WeWork is a company that provides co-working office spaces, along with HR, community events, and a network that mimic a more traditional work environment. WeWork is a fascinating company, and the architecture, engineering, and construction (AEC) industry has a lot to learn from its approach to the design and operations of co-working office spaces. There's a growing trend that describes "buildings as products," and WeWork is at the forefront of that effort. As proof of both its penetration into the market and its potential, WeWork, valued at over $16 billion, is the only AEC tech startup that qualifies as a unicorn. Below are three characteristics of WeWork that we think are important to understand:
If we view buildings as products that AEC provides to users and clients, they must have a brand identity. All of the products in our lives, whether they are from Apple, Coca-Cola, Post-It Notes, or Toyota, have an established brand identity. If you were to remove the logo from any of these items, odds are you would still be able to identify the product. In the same vein, if you were to go into any WeWork co-working space in the world, you would find consistency that identifies it as a WeWork space.
WeWork goes beyond a visual identity to create its product brand. It combines three assets for its clients – physical space, community, and services – in every location in a continuous way. This approach demonstrates that the first step to creating buildings as products is to create a brand.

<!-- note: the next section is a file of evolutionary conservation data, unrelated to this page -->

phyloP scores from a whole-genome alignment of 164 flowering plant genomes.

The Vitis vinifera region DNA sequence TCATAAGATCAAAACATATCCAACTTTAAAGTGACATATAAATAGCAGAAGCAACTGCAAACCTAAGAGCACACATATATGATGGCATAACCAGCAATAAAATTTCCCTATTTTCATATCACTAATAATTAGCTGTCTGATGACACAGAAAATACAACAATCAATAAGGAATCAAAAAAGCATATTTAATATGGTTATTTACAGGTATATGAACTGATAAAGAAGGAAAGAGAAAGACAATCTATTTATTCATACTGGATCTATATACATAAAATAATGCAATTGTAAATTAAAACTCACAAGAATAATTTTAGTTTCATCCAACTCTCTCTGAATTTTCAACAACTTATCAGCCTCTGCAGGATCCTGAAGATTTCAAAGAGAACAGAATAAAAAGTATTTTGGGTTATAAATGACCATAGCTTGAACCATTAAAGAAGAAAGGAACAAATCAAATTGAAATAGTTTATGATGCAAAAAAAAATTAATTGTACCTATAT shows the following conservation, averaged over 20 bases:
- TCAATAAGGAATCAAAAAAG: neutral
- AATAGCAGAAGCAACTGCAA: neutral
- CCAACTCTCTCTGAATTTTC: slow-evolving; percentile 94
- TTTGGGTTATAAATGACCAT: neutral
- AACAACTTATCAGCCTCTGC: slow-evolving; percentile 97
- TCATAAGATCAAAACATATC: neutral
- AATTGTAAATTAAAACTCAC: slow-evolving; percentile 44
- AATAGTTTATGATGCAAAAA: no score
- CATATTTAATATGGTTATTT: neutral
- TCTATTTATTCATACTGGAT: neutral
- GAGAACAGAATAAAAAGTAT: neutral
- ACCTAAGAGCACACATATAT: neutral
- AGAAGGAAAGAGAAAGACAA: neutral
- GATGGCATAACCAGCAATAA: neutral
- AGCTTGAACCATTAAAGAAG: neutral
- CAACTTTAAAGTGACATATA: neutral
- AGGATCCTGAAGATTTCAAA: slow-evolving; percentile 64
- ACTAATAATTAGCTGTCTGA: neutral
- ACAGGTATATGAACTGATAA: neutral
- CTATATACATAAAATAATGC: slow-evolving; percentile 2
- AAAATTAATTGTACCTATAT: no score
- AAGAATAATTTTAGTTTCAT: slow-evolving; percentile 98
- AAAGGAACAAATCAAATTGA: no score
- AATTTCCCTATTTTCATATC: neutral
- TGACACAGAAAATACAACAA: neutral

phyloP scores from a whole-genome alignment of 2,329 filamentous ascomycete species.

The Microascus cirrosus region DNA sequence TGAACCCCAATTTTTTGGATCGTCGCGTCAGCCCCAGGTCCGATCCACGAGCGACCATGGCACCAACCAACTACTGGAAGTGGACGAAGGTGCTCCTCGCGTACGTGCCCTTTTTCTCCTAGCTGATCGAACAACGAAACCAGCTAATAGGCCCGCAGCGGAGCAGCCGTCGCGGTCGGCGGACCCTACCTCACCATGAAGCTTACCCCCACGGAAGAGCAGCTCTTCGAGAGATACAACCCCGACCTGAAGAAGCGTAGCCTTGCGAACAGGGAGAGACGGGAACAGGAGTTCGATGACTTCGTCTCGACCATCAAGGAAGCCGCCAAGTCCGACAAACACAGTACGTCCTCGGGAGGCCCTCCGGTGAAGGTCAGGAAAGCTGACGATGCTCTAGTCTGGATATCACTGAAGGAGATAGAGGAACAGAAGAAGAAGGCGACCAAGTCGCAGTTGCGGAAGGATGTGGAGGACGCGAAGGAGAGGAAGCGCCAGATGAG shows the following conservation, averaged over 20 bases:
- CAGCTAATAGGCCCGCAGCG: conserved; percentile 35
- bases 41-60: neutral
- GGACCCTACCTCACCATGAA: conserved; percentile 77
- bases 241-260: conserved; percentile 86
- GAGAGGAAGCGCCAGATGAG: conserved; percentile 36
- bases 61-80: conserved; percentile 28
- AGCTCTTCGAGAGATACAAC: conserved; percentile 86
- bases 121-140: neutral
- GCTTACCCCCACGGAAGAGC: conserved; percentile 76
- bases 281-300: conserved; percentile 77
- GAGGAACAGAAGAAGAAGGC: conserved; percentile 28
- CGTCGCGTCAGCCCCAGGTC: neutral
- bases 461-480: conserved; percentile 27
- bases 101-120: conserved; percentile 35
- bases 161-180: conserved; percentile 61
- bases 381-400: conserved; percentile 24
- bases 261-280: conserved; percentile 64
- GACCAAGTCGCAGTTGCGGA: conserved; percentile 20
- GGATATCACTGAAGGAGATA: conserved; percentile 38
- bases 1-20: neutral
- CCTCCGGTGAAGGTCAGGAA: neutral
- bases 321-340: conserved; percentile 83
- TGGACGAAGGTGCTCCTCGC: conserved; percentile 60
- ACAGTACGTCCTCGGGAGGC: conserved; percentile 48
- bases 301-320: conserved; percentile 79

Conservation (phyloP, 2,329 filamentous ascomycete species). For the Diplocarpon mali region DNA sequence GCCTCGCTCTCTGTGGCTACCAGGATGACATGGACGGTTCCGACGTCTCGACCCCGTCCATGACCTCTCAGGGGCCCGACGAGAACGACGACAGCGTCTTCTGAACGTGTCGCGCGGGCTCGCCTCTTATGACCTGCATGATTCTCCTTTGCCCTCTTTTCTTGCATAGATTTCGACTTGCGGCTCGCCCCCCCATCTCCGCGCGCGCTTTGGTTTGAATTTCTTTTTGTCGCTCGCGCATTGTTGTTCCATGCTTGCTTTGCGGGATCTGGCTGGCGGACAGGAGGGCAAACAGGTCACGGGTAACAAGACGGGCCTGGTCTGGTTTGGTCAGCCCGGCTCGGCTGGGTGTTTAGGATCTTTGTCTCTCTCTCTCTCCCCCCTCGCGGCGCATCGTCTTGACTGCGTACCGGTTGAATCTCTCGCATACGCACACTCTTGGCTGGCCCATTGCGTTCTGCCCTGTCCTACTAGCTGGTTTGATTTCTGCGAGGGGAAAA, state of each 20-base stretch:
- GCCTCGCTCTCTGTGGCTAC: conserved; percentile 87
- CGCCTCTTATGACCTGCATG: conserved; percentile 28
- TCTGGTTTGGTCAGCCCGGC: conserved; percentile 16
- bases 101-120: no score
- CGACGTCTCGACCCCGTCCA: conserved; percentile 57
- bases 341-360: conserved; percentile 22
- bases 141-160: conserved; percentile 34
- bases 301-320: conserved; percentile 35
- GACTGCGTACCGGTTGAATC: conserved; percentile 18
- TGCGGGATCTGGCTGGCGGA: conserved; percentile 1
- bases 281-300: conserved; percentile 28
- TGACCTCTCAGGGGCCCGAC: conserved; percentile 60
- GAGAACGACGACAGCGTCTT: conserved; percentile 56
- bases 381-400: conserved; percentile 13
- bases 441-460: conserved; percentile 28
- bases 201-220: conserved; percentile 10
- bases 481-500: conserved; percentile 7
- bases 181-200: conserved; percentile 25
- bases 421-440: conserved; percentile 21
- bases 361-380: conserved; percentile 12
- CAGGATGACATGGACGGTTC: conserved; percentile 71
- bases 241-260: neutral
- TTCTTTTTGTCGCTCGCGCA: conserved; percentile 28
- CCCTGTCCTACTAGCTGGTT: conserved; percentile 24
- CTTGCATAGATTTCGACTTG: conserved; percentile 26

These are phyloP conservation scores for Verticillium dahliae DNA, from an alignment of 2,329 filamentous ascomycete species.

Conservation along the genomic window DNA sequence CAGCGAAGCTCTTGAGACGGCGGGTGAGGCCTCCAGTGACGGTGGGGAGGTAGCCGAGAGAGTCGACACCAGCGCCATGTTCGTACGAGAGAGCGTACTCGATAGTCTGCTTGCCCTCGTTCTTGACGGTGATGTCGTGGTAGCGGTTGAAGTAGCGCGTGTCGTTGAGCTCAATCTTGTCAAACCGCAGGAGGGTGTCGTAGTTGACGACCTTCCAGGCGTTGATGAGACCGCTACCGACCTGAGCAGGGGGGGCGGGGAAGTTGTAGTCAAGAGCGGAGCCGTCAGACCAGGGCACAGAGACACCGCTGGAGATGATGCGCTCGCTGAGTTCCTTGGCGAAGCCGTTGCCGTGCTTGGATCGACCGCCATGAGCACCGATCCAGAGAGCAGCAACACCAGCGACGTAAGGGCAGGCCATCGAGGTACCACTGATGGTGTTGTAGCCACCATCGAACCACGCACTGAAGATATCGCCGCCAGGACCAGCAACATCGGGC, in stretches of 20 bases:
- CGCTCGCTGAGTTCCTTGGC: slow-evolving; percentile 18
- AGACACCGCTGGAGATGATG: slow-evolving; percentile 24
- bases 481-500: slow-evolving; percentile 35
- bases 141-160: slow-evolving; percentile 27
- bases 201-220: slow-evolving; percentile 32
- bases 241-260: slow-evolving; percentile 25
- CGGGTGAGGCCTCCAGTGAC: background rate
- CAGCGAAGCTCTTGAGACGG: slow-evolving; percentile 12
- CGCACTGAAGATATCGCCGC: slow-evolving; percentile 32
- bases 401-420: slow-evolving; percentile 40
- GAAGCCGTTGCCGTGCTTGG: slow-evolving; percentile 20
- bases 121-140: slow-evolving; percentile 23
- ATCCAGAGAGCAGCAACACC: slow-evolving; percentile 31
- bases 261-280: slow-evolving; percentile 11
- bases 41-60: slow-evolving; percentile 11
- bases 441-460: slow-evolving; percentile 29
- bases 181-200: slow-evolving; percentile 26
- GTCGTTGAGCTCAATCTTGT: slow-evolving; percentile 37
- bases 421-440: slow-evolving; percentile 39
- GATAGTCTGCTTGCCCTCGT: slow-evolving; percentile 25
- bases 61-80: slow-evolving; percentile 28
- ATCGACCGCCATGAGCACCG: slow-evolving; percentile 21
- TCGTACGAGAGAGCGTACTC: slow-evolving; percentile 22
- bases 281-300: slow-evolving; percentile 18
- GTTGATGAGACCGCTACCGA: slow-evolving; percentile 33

Thoughtful, tech-enabled workflows also contribute to the concept of buildings as products at WeWork. The company purchased CASE, a BIM consulting and design technology firm, and the acquisition of CASE has become an integral part of the WeWork story. The CASE alumni are now grouped under a "physical products" team that owns the design workflows which create the product that is a WeWork location. In "WeWork's Radical Plan to Remake Real Estate With Code," Wired Magazine gives us some insight into the process at WeWork.
There are many architects with a visual identity to their work (Gehry Partners, for example, has a distinct style that is readily identifiable), and many firms use BIM in workflows. So how does WeWork create the potential of $16 billion worth of value for its investors? The answer is its ability to scale. WeWork is really an architecture, engineering, construction, and operations (AECO) company, combining design services with ownership under one business. Its product is a very narrow slice of the total building marketplace: co-working office space for small-to-midsized companies in major cities. This focus, both from a business and branding point of view, allows it to scale the business. There are a large number of cities in the world that would need one or more WeWork locations. The company isn't complicating its business by trying to offer other building products, such as WeWork data centers, apartment buildings, or coffee shops. This laser focus is the reason WeWork can scale its business.
This combination of brand, workflow, and scale make for a fascinating story at WeWork. As a unicorn startup with a valuation that eclipses many other successful startups, we should note how WeWork's workflows can be pushed beyond AEC and into other verticals within our industry.